Made in Britain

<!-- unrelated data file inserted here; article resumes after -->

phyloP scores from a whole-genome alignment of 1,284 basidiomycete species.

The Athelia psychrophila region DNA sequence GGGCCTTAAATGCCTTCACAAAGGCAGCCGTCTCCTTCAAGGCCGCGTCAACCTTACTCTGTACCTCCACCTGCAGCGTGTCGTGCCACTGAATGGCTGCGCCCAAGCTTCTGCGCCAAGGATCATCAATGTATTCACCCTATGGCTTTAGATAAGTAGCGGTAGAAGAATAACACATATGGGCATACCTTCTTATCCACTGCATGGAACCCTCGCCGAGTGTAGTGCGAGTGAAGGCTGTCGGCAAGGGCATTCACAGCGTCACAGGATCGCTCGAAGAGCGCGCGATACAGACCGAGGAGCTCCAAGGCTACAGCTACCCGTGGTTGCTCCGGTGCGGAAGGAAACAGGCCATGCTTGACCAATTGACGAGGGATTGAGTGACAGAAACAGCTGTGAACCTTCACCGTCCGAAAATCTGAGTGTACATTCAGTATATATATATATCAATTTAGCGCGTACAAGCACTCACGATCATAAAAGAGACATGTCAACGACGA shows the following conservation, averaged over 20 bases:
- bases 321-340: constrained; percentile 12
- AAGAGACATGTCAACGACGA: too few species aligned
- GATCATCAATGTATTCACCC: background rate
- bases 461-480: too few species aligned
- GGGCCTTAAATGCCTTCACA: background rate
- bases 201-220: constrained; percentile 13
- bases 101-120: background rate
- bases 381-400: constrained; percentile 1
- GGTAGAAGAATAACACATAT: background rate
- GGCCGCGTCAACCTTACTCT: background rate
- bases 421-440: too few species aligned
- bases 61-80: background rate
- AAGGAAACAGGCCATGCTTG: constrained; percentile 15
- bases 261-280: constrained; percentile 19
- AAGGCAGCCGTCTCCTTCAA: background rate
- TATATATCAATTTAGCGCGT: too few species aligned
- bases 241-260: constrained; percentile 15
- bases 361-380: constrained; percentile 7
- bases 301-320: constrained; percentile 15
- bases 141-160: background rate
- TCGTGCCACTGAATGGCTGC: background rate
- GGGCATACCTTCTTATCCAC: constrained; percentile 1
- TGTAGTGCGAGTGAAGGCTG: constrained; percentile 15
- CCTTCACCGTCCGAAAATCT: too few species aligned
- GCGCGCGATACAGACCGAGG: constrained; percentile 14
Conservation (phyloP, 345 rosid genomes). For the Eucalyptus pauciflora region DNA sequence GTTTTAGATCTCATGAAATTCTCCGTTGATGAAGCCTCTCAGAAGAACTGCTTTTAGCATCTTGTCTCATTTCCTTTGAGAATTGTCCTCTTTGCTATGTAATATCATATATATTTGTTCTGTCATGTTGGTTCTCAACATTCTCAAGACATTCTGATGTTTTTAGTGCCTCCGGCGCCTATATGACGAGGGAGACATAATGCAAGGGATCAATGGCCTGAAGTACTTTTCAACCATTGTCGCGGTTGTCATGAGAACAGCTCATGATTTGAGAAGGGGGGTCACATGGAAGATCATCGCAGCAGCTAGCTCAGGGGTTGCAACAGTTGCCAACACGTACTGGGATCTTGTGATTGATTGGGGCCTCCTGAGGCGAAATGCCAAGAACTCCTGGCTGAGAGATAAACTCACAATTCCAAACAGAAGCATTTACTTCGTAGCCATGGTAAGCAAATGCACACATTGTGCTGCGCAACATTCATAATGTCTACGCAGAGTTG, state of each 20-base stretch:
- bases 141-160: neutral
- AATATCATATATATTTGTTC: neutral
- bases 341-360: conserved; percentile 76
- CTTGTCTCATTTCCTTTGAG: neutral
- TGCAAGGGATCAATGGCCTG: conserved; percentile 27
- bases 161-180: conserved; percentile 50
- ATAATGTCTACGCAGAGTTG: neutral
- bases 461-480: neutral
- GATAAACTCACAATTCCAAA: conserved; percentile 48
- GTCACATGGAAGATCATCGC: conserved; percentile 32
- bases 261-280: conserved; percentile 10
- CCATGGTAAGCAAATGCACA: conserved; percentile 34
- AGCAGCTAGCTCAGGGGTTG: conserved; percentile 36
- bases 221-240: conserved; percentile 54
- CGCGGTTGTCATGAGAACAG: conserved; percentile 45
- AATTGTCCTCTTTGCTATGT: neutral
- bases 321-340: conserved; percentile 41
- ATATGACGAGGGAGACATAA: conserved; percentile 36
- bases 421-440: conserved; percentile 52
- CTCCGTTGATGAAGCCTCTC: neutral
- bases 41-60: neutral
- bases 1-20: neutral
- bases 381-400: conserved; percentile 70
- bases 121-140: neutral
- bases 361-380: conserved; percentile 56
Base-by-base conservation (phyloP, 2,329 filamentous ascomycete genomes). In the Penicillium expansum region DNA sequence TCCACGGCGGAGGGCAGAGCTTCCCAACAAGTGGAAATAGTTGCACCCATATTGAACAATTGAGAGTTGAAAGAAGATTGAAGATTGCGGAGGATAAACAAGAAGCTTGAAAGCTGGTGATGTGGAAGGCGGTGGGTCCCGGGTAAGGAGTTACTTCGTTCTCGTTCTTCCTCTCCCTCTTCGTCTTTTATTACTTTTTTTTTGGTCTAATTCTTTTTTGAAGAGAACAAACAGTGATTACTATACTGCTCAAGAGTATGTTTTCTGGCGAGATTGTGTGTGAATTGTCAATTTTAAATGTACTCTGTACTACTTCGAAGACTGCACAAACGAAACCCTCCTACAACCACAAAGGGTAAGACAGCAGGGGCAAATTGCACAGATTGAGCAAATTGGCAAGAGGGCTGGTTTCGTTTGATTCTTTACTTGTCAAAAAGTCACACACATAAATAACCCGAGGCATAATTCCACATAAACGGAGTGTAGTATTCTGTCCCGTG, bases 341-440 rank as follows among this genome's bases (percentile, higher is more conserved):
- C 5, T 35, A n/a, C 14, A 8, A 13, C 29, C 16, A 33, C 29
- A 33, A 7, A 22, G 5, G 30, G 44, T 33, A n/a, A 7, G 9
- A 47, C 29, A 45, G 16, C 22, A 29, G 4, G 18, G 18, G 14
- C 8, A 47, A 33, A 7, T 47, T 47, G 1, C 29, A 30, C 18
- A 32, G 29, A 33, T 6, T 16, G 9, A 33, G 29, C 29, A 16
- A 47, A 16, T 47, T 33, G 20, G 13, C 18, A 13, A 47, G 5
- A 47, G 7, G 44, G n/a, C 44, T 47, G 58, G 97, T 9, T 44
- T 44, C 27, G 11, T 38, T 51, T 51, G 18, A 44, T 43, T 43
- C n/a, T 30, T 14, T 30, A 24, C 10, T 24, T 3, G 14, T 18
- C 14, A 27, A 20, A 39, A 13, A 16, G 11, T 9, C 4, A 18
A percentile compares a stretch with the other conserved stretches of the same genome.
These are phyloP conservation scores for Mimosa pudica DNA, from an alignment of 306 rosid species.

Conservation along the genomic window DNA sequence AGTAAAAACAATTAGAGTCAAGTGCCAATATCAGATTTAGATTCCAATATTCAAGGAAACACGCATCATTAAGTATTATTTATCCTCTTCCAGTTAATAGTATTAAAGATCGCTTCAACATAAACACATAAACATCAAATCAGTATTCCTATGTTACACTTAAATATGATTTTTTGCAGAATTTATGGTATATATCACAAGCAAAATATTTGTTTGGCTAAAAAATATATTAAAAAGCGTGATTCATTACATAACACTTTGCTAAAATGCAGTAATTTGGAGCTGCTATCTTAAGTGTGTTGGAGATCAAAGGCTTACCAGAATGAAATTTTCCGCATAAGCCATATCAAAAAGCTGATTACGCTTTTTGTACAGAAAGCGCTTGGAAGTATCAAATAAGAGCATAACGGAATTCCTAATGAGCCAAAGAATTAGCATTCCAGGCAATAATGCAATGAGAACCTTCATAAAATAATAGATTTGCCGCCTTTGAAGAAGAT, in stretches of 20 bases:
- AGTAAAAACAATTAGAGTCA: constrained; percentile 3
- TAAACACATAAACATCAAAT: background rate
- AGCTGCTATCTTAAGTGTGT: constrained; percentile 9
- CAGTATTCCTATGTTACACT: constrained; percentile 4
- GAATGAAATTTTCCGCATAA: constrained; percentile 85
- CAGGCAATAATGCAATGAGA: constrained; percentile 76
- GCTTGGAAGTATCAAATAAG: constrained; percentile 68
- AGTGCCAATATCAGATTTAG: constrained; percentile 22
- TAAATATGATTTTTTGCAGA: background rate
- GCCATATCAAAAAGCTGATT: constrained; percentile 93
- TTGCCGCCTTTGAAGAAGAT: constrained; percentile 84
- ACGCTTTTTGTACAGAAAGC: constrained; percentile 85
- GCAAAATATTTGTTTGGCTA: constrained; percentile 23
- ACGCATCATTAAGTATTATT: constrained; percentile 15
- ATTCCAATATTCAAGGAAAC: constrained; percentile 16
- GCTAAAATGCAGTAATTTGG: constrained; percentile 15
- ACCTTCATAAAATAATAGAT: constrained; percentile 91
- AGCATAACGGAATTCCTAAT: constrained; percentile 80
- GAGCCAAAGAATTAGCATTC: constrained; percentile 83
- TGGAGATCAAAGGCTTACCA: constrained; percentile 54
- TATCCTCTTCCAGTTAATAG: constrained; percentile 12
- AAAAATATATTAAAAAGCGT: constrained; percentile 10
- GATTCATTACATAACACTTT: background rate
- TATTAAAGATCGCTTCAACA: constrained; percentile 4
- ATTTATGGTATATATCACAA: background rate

Trevor is a swastika-on-the-forehead toting juvenile delinquent wreaking havoc. He has no plan of ever conforming to societal rules, nor has he any interest in toning down his angry aura, shouting racial slurs while throwing bricks through windows and getting a fellow kid hooked on huffing glue. Trevor’s misunderstood, he’s 16, he’s mad. The adults around him, the people trying to help him and who he should be looking up to, are neither shining beacons of conformity. I mean, they try, but every single one of them breaks the rules put in place to keep them in line, and to keep the system going. His go-to gaurdian guy Harry lies about a referral, the detention centre staff “fixes” an entry into a derby car race for him, and so forth. Trevor has been taught by the very systems that should protect him that there’s always a way out. Always an excuse. And that if you don’t conform, you’ll get into a cycle of being detainted, which Trevor doesn’t seem to mind, and being let go, rendering the previous meaningless. It makes for a portait of helplesness with a bleak outlook for both the anti-conformist (who, let’s not forget, is a truly horrendous individual) and the systems in place. And all that is captured in long takes, lacking any form of movie magic. There’s no music, no beauty, no sentiment, no guidance. It’s just Trevor, slowly spiraling, while we helplessly look on, hoping SOMEONE is capable of talking some sense into him.

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